Tuesday, September 09, 2008

presidential qualifications

Speaking of presidential politics, I am always amused and somewhat surprised that there is so much emphasis put on “experience” when discussing the candidates’ qualifications for the job of President of the United States. The fact that the job of president is unique in the world should mitigate the requirement that a potential president have experience as president. Where, pray tell, does one get that experience? A lot can be said about those candidates who have experience in various governing and management capacities, but until you have actually been president, you can’t have the experience everyone is talking about to do the job.

All we can really hope for is that the job of president is turned over to someone with the necessary intelligence and mental acuity to learn on the job. We all know what happens when a man of limited ability and intelligence manages to fall into the job. We get a country that is engaged in fighting an unjust, even illegal war, that costs the taxpayers some 10 billion dollars a month to propagate and costs even more in the lives shattered and lost, a country in the throes of an economic slump that sees too many citizens losing their jobs and homes, a country that ignores the plight of people who can’t afford health care or medications, a country that is in an energy crisis that finds itself reliant on foreign oil from countries that are opposed to our principles, a country whose official stand on global warming is that it is a myth and that raping the environment is fine as long as Big Oil gets its tax breaks and makes obscene profits, a country that sees its standing as a global power diminished more each day.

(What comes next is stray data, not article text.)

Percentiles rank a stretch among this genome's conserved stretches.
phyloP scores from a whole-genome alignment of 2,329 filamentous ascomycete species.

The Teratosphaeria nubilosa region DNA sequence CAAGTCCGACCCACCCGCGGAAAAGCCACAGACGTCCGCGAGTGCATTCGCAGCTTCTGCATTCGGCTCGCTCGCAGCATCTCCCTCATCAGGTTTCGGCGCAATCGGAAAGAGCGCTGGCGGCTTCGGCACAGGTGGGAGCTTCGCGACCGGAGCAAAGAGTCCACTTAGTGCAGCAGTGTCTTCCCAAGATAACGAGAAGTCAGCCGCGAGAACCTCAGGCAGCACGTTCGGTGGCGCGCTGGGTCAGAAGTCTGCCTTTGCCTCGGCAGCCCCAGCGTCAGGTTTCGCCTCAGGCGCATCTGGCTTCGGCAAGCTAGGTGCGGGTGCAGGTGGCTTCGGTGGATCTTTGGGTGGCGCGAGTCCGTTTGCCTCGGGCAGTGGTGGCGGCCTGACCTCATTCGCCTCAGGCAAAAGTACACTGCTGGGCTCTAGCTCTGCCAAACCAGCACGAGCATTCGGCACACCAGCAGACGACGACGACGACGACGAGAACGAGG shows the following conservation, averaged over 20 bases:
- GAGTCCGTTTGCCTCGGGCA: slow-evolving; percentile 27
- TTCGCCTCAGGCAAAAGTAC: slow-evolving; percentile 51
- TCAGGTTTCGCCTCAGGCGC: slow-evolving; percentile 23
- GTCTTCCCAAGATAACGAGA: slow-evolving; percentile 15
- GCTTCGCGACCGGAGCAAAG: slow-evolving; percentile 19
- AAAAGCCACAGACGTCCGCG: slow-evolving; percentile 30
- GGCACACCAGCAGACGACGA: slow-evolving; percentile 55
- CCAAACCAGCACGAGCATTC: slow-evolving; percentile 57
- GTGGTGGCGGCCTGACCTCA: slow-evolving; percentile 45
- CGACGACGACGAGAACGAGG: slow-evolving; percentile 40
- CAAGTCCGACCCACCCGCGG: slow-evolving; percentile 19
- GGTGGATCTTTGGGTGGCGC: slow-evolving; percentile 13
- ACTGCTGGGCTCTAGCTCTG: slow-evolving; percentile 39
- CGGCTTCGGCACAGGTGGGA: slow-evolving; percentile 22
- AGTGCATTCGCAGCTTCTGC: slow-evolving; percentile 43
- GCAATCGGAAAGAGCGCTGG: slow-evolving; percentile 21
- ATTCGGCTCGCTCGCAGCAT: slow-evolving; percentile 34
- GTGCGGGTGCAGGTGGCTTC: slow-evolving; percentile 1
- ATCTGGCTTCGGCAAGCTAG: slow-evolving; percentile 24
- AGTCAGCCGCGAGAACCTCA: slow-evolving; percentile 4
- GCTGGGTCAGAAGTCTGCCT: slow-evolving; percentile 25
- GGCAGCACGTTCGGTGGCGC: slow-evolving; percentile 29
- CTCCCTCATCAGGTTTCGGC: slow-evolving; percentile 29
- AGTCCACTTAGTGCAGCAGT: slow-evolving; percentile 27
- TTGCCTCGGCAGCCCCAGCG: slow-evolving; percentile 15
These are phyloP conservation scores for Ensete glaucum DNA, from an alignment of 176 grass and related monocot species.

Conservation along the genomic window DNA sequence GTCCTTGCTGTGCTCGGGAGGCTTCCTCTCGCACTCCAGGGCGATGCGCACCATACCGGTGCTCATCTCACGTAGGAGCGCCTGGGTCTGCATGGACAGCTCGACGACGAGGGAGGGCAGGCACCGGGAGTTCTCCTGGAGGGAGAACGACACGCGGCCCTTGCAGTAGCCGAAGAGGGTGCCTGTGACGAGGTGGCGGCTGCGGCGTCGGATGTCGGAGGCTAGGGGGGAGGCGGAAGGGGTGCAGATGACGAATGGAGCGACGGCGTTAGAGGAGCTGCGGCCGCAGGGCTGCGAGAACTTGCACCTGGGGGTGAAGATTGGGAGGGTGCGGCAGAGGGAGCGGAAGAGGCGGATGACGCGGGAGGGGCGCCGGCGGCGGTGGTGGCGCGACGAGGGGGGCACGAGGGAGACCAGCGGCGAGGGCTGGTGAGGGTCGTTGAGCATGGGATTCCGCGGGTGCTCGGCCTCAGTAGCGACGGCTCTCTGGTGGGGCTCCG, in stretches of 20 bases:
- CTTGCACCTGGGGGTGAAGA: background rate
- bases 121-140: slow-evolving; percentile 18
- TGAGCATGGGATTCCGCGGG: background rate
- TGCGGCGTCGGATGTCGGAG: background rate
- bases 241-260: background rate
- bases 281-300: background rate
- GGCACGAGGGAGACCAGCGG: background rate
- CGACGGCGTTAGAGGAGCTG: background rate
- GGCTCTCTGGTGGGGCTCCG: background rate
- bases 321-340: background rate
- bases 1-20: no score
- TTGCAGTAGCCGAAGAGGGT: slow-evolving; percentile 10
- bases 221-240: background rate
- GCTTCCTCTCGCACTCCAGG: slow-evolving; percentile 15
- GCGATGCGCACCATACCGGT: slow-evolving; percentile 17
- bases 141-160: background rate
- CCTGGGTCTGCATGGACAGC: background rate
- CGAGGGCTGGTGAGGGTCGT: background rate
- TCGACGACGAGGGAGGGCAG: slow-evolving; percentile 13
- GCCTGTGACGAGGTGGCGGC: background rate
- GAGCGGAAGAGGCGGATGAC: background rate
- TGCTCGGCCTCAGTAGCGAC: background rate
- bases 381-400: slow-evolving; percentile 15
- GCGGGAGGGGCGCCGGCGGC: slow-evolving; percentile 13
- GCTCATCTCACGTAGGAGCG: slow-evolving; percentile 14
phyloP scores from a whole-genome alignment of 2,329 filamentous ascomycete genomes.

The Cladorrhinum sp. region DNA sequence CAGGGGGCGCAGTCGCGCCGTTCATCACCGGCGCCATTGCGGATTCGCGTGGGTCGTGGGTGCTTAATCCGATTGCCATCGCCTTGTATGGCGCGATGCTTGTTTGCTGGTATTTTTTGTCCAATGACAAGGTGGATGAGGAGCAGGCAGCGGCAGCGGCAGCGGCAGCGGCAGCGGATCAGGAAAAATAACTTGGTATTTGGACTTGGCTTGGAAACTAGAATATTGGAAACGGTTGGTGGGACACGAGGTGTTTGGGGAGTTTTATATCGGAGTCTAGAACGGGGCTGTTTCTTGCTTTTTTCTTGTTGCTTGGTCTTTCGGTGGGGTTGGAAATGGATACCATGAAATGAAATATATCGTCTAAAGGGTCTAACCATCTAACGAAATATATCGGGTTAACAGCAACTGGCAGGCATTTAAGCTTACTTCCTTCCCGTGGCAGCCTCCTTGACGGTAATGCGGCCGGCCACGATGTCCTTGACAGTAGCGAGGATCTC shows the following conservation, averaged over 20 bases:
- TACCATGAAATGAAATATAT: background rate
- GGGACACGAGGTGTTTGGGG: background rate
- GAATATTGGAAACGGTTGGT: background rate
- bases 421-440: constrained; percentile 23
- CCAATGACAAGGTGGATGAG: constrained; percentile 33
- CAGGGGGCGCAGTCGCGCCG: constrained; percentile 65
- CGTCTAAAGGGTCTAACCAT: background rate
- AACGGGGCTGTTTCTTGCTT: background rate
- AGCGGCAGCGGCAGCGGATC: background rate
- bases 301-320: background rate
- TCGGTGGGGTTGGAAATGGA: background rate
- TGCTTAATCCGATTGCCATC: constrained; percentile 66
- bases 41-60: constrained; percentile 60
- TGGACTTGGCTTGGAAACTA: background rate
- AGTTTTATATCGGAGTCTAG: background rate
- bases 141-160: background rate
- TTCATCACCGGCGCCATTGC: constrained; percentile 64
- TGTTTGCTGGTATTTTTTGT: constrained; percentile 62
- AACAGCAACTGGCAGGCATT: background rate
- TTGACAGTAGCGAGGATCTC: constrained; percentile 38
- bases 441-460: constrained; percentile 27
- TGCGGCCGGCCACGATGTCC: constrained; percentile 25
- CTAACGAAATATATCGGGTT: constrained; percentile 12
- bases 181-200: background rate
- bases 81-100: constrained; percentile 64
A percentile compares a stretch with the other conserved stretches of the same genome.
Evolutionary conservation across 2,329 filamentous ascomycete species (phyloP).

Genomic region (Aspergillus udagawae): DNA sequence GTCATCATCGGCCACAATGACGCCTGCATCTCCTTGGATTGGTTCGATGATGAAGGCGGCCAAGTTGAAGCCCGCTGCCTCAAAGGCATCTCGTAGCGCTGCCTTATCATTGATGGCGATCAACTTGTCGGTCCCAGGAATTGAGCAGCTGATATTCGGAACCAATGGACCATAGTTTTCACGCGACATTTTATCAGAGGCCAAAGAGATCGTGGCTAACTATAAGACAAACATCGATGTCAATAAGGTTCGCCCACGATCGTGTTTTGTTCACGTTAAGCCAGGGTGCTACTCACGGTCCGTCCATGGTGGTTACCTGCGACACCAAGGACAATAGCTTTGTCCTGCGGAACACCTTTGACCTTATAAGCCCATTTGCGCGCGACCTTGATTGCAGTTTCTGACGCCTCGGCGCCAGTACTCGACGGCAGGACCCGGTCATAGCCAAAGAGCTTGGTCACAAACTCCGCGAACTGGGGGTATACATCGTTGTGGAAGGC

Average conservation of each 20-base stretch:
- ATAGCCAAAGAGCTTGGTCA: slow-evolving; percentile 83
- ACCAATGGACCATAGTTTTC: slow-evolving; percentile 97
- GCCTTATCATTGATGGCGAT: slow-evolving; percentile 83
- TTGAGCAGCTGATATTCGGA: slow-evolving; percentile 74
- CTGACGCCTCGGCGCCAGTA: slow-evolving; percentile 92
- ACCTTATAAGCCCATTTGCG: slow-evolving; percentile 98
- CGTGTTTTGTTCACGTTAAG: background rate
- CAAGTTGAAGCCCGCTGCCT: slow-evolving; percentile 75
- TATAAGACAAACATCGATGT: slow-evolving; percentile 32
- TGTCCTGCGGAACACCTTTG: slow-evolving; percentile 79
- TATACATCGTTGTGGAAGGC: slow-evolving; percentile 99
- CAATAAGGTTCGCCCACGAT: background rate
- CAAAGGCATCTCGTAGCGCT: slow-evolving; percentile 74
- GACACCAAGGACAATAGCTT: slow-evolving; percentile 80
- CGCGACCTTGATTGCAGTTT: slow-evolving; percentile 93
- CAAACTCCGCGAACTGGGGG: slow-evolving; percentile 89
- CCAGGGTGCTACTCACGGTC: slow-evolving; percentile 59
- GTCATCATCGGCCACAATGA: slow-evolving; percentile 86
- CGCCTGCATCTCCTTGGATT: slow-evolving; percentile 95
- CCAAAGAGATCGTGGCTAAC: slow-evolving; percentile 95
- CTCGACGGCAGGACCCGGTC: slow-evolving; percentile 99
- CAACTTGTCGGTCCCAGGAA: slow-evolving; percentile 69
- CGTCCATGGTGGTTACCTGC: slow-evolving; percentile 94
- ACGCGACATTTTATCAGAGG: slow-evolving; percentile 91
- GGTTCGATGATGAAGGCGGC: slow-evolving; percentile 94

While it is true that Barack Obama has little experience on the national level of government, being a first term senator with a background in local politics and community service, his obvious intelligence bodes well for his likely ability to handle the demands of the presidency. He has shown an inclination to look at the problems facing our country and arrive at carefully considered solutions to those problems. That some critics want to paint him as elitist and arrogant only shows that they are willing to settle for more years of buffoonery in the presidency.

John McCain’s reputation as a so-called maverick is well deserved. So is his reputation for shooting from the hip, making snap decisions and quick judgments and damn the consequences. And while no one can possibly question his patriotism and courage (how does being a prisoner of war qulaify a person for high government office?), there are those in the senate who have found him to be mean spirited, vindictive, and dismissive of those who disagree with him. His admitted lack of understanding of economics is frightening (I wish I was in his definition of the middle class—anyone earning 5 million dollars or less per year). His unflinching support for the war in Iraq can only suggest that if he becomes president we will be mired in those treacherous desert sands for many more years. His typical Republican dismissal of working class Americans in favor of tax breaks for big business as a way of stimulating the economy and creating jobs is so out of touch that it only emphasizes his disconnection from those working class citizens. His claim to be an agent of change in Washington is laughable. He admits to voting with Bush 90% of the time so the only change he will bring to the presidency is his name. Which should be George McCain.

It is time that our country gets back on the track to serving the best interests of its citizens. It’s time to regain the respect we deserve as the preeminent power in the world. It’s time to put intelligence back into the office of president. Let’s not settle for less than the best. Time for change is here.

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